What went through your head when you exceeded your goal on Kickstarter?
It’s actually not a lot of money to work with. You can hardly even get an architect to do anything for $40,000. We knew we had to use this money as wisely as possible. As the home brewing community was getting more serious, more people began manufacturing equipment. Luckily there was a new manufacture in Grand Rapids Michigan called Psycho Brew where we could essentially get a three-barrel brewhouse. It’s basically a bigger home brew system that you could use to make just enough beer to go at this commercially.
The other thing then was location. Chicago is not the most expensive place in the world but it’s definitely not the cheapest in terms of real estate. It was important for us to be in Chicago and not be outside of the city. What’s the point of being a Chicago brewery if you’re just on the outskirts?
How did you find your original location?
Finding a location was the most stressful part. Every building we looked at, even if it was a burned down building that needed insurance repairs and things like that was $3,000 a month and we knew we would run out of money real quick if we tried to do anything like that.
We found a landlord that was willing to work with us. The building wasn’t in great shape and we managed to get six months rent abatement. They gave us the building as is and didn’t make any improvements to it. We had six months from signing that lease which was around July 1, 2011 to get the brewery running or we weren’t going to make it.
Once we found the right location we had to go about the task of getting more money. Everyone said to do another Kickstarter and we thought that was weird. There were enough people writing us everyday wanting to be apart of this. We needed more money to make it to the finish line so we opened it up to another 400 people and in about a month or two we raised another $40,000. Between that and about $30,000 that our families lent us, we opened up with about $110,000. If you asked me to do that again today I would say not a chance. I don’t know how we did it but somehow we made it.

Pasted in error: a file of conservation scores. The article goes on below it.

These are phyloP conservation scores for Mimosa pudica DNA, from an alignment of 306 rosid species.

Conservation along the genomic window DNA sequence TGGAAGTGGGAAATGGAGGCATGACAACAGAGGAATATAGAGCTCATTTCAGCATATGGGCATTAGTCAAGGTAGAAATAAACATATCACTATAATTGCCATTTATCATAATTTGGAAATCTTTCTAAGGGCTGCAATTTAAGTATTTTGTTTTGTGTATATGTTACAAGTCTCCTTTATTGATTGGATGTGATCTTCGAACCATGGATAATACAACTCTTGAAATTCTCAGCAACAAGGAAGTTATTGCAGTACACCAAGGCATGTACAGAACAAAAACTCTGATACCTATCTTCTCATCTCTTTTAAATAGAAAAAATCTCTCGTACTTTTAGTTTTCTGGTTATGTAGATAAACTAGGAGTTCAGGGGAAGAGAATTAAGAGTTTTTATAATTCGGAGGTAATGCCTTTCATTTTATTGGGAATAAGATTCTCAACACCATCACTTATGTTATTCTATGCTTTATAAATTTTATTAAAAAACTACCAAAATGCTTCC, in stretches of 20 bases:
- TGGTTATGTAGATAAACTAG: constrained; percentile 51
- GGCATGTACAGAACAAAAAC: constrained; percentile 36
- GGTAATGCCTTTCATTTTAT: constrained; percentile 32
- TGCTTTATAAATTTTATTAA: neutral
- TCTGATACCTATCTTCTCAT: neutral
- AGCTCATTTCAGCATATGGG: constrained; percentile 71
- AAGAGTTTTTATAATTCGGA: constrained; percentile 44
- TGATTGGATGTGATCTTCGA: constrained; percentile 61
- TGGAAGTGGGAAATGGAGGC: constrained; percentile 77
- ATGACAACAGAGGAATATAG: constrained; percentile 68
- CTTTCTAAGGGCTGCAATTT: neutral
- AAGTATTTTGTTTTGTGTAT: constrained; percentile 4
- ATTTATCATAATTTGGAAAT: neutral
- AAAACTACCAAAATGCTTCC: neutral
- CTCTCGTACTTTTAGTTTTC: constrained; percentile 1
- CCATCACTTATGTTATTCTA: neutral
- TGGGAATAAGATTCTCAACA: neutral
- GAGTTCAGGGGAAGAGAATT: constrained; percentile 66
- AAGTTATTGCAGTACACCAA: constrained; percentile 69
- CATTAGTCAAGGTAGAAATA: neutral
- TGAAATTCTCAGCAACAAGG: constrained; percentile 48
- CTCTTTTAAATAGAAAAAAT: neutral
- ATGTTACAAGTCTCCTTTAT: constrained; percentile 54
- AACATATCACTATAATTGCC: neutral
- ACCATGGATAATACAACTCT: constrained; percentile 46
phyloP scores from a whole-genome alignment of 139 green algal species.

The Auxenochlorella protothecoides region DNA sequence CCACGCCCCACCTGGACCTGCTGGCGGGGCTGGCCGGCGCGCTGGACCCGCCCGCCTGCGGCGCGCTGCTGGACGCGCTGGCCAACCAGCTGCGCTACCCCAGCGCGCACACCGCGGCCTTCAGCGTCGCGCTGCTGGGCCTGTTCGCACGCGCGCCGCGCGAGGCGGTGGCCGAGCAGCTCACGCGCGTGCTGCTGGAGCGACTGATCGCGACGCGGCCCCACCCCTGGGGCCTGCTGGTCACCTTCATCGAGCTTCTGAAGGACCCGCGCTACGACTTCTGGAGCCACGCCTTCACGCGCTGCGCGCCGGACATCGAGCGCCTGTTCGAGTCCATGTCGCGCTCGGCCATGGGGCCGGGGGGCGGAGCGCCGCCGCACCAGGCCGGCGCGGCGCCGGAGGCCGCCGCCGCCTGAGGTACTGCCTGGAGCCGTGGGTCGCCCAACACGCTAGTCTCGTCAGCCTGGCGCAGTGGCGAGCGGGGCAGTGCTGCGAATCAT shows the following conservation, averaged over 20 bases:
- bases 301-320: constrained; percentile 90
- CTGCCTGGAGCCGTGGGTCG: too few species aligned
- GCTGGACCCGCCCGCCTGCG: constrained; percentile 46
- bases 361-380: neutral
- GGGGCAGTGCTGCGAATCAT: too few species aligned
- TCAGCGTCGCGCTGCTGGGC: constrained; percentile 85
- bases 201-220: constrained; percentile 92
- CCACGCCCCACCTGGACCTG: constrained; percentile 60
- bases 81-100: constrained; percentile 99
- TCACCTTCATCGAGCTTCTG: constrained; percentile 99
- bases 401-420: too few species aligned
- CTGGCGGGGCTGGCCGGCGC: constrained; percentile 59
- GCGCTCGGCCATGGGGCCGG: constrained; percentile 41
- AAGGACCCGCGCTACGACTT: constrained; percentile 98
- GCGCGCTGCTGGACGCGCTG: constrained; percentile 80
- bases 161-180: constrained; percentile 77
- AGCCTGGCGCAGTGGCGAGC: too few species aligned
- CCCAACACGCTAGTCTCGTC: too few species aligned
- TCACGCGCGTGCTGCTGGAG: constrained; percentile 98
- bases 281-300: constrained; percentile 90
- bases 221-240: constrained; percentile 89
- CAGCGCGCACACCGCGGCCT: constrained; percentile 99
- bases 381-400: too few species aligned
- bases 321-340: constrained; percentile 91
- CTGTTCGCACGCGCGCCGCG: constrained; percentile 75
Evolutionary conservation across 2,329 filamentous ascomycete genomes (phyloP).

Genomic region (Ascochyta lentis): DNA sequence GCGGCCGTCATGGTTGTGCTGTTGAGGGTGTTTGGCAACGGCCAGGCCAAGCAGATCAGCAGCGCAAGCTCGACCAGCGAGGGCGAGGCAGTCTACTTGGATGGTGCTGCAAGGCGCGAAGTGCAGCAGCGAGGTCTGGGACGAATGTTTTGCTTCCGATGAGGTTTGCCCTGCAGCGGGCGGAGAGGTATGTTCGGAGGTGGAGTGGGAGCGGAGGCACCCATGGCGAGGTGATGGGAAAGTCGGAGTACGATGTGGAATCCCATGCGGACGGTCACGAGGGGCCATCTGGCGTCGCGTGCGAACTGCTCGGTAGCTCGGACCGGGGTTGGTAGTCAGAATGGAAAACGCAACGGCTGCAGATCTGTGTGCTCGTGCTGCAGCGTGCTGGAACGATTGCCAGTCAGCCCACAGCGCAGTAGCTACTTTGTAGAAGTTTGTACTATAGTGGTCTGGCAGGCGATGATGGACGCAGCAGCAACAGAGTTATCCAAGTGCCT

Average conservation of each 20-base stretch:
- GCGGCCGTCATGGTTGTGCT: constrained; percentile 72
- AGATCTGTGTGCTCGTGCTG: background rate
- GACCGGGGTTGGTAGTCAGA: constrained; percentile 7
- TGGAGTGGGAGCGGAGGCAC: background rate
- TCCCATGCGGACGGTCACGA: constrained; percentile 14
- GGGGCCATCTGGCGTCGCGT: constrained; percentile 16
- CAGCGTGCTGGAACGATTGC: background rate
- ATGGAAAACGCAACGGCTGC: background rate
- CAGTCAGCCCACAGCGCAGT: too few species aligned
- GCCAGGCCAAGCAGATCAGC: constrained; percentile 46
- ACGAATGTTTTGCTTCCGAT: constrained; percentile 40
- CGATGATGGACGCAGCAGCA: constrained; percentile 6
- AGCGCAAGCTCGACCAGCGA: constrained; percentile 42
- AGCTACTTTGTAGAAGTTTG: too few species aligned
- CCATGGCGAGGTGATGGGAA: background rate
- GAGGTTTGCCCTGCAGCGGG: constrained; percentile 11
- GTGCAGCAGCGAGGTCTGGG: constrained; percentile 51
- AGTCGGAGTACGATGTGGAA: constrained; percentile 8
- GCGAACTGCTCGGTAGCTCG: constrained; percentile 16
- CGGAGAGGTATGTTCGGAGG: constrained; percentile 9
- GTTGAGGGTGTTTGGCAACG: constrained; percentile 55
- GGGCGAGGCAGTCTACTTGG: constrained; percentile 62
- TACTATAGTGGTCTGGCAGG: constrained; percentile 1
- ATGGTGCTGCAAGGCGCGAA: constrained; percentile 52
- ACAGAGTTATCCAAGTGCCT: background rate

Pipeworks makes beers with ingredients you don’t see too often how do you come up with the beers?
Back in 2008-09 that was very unique. I think today though there aren’t those types of constraints anymore. Brewers feel free to experiment with unusual or uncommon brewing ingredients. We definitely kind of made beer that would stand out at the time but that wasn’t the intention to be known for using crazy ingredients.
We did get known for Pastrami on Rye which turned people off because they thought it would taste like meat but we told them it was a sweet beer made with the same spices you’d cure pastrami with. There’s no meat in it. There was never any intention to do something for shock value. I know some people do that, like use yeast from places you’re not suppose to use yeast from like somewhere on your body.
Talk about the bottle and can artwork because Pipeworks is known for that.
Beejay went to school for art and he’s just a naturally talented artist. His dad was a world-renowned tattoo artist so Beejay grew up with art. Chicago has an amazing amount of artists that live here too, so there’s a lot to tap into. There was no specific design aesthetic that we were going into it with, it just kind of materialized overtime. It took its own course. When we went to do cans, and by that time we had been in business for three years, the aesthetics were already laid out for us.